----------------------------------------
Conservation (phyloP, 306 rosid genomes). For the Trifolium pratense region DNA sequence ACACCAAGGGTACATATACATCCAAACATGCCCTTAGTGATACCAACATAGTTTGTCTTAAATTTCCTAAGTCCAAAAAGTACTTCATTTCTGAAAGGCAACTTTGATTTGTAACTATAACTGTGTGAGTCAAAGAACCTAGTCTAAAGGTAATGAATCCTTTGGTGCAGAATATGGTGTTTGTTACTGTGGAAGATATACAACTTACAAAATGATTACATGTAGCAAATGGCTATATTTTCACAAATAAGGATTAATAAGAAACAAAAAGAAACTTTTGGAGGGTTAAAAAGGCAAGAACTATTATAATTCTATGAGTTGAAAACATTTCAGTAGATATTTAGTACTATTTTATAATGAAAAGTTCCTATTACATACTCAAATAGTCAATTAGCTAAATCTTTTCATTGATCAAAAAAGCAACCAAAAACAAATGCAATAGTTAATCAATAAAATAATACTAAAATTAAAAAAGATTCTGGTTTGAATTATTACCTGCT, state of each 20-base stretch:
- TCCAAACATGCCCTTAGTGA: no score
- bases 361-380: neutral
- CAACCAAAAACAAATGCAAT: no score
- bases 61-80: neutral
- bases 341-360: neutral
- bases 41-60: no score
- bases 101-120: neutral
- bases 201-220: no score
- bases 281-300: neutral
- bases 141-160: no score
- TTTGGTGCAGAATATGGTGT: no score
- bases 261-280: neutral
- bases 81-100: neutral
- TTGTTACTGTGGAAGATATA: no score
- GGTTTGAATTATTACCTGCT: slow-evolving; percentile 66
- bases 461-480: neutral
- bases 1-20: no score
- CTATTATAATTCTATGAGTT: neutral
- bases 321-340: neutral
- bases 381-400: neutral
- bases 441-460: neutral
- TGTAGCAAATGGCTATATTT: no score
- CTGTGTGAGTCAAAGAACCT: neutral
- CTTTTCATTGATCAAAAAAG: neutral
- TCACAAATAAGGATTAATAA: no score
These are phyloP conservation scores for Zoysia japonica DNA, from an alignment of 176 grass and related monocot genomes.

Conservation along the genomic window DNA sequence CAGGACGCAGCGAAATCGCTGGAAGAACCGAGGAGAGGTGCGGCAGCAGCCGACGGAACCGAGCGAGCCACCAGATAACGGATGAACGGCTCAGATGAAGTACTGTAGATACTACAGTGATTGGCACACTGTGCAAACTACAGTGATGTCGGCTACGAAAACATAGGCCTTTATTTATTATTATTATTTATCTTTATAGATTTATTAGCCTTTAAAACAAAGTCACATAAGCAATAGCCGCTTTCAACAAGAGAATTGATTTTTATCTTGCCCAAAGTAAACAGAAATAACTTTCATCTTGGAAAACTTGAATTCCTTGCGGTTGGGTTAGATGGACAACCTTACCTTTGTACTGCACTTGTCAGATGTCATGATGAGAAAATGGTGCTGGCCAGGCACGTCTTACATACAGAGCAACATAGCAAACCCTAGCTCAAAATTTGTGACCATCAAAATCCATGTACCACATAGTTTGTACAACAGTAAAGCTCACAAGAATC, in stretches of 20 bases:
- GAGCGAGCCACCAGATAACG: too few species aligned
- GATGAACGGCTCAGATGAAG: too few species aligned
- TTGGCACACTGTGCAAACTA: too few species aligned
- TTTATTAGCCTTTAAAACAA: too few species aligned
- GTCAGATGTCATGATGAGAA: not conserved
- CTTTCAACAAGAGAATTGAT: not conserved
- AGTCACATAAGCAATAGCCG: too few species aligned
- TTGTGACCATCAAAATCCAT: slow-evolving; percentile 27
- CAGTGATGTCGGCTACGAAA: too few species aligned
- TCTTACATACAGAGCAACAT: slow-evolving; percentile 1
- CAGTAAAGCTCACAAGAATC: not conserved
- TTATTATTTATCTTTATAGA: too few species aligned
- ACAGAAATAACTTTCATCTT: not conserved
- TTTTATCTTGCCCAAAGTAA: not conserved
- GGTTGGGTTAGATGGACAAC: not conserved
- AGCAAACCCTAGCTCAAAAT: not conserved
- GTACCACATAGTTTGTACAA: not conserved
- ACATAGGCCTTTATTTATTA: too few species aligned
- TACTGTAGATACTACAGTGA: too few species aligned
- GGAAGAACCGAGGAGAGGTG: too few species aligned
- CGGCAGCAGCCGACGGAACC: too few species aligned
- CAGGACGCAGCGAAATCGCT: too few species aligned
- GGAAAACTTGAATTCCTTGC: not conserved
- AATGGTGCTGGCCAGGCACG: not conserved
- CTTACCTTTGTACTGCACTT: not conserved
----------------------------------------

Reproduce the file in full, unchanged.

Conservation (phyloP, 306 rosid genomes). For the Trifolium pratense region DNA sequence ACACCAAGGGTACATATACATCCAAACATGCCCTTAGTGATACCAACATAGTTTGTCTTAAATTTCCTAAGTCCAAAAAGTACTTCATTTCTGAAAGGCAACTTTGATTTGTAACTATAACTGTGTGAGTCAAAGAACCTAGTCTAAAGGTAATGAATCCTTTGGTGCAGAATATGGTGTTTGTTACTGTGGAAGATATACAACTTACAAAATGATTACATGTAGCAAATGGCTATATTTTCACAAATAAGGATTAATAAGAAACAAAAAGAAACTTTTGGAGGGTTAAAAAGGCAAGAACTATTATAATTCTATGAGTTGAAAACATTTCAGTAGATATTTAGTACTATTTTATAATGAAAAGTTCCTATTACATACTCAAATAGTCAATTAGCTAAATCTTTTCATTGATCAAAAAAGCAACCAAAAACAAATGCAATAGTTAATCAATAAAATAATACTAAAATTAAAAAAGATTCTGGTTTGAATTATTACCTGCT, state of each 20-base stretch:
- TCCAAACATGCCCTTAGTGA: no score
- bases 361-380: neutral
- CAACCAAAAACAAATGCAAT: no score
- bases 61-80: neutral
- bases 341-360: neutral
- bases 41-60: no score
- bases 101-120: neutral
- bases 201-220: no score
- bases 281-300: neutral
- bases 141-160: no score
- TTTGGTGCAGAATATGGTGT: no score
- bases 261-280: neutral
- bases 81-100: neutral
- TTGTTACTGTGGAAGATATA: no score
- GGTTTGAATTATTACCTGCT: slow-evolving; percentile 66
- bases 461-480: neutral
- bases 1-20: no score
- CTATTATAATTCTATGAGTT: neutral
- bases 321-340: neutral
- bases 381-400: neutral
- bases 441-460: neutral
- TGTAGCAAATGGCTATATTT: no score
- CTGTGTGAGTCAAAGAACCT: neutral
- CTTTTCATTGATCAAAAAAG: neutral
- TCACAAATAAGGATTAATAA: no score
These are phyloP conservation scores for Zoysia japonica DNA, from an alignment of 176 grass and related monocot genomes.

Conservation along the genomic window DNA sequence CAGGACGCAGCGAAATCGCTGGAAGAACCGAGGAGAGGTGCGGCAGCAGCCGACGGAACCGAGCGAGCCACCAGATAACGGATGAACGGCTCAGATGAAGTACTGTAGATACTACAGTGATTGGCACACTGTGCAAACTACAGTGATGTCGGCTACGAAAACATAGGCCTTTATTTATTATTATTATTTATCTTTATAGATTTATTAGCCTTTAAAACAAAGTCACATAAGCAATAGCCGCTTTCAACAAGAGAATTGATTTTTATCTTGCCCAAAGTAAACAGAAATAACTTTCATCTTGGAAAACTTGAATTCCTTGCGGTTGGGTTAGATGGACAACCTTACCTTTGTACTGCACTTGTCAGATGTCATGATGAGAAAATGGTGCTGGCCAGGCACGTCTTACATACAGAGCAACATAGCAAACCCTAGCTCAAAATTTGTGACCATCAAAATCCATGTACCACATAGTTTGTACAACAGTAAAGCTCACAAGAATC, in stretches of 20 bases:
- GAGCGAGCCACCAGATAACG: too few species aligned
- GATGAACGGCTCAGATGAAG: too few species aligned
- TTGGCACACTGTGCAAACTA: too few species aligned
- TTTATTAGCCTTTAAAACAA: too few species aligned
- GTCAGATGTCATGATGAGAA: not conserved
- CTTTCAACAAGAGAATTGAT: not conserved
- AGTCACATAAGCAATAGCCG: too few species aligned
- TTGTGACCATCAAAATCCAT: slow-evolving; percentile 27
- CAGTGATGTCGGCTACGAAA: too few species aligned
- TCTTACATACAGAGCAACAT: slow-evolving; percentile 1
- CAGTAAAGCTCACAAGAATC: not conserved
- TTATTATTTATCTTTATAGA: too few species aligned
- ACAGAAATAACTTTCATCTT: not conserved
- TTTTATCTTGCCCAAAGTAA: not conserved
- GGTTGGGTTAGATGGACAAC: not conserved
- AGCAAACCCTAGCTCAAAAT: not conserved
- GTACCACATAGTTTGTACAA: not conserved
- ACATAGGCCTTTATTTATTA: too few species aligned
- TACTGTAGATACTACAGTGA: too few species aligned
- GGAAGAACCGAGGAGAGGTG: too few species aligned
- CGGCAGCAGCCGACGGAACC: too few species aligned
- CAGGACGCAGCGAAATCGCT: too few species aligned
- GGAAAACTTGAATTCCTTGC: not conserved
- AATGGTGCTGGCCAGGCACG: not conserved
- CTTACCTTTGTACTGCACTT: not conserved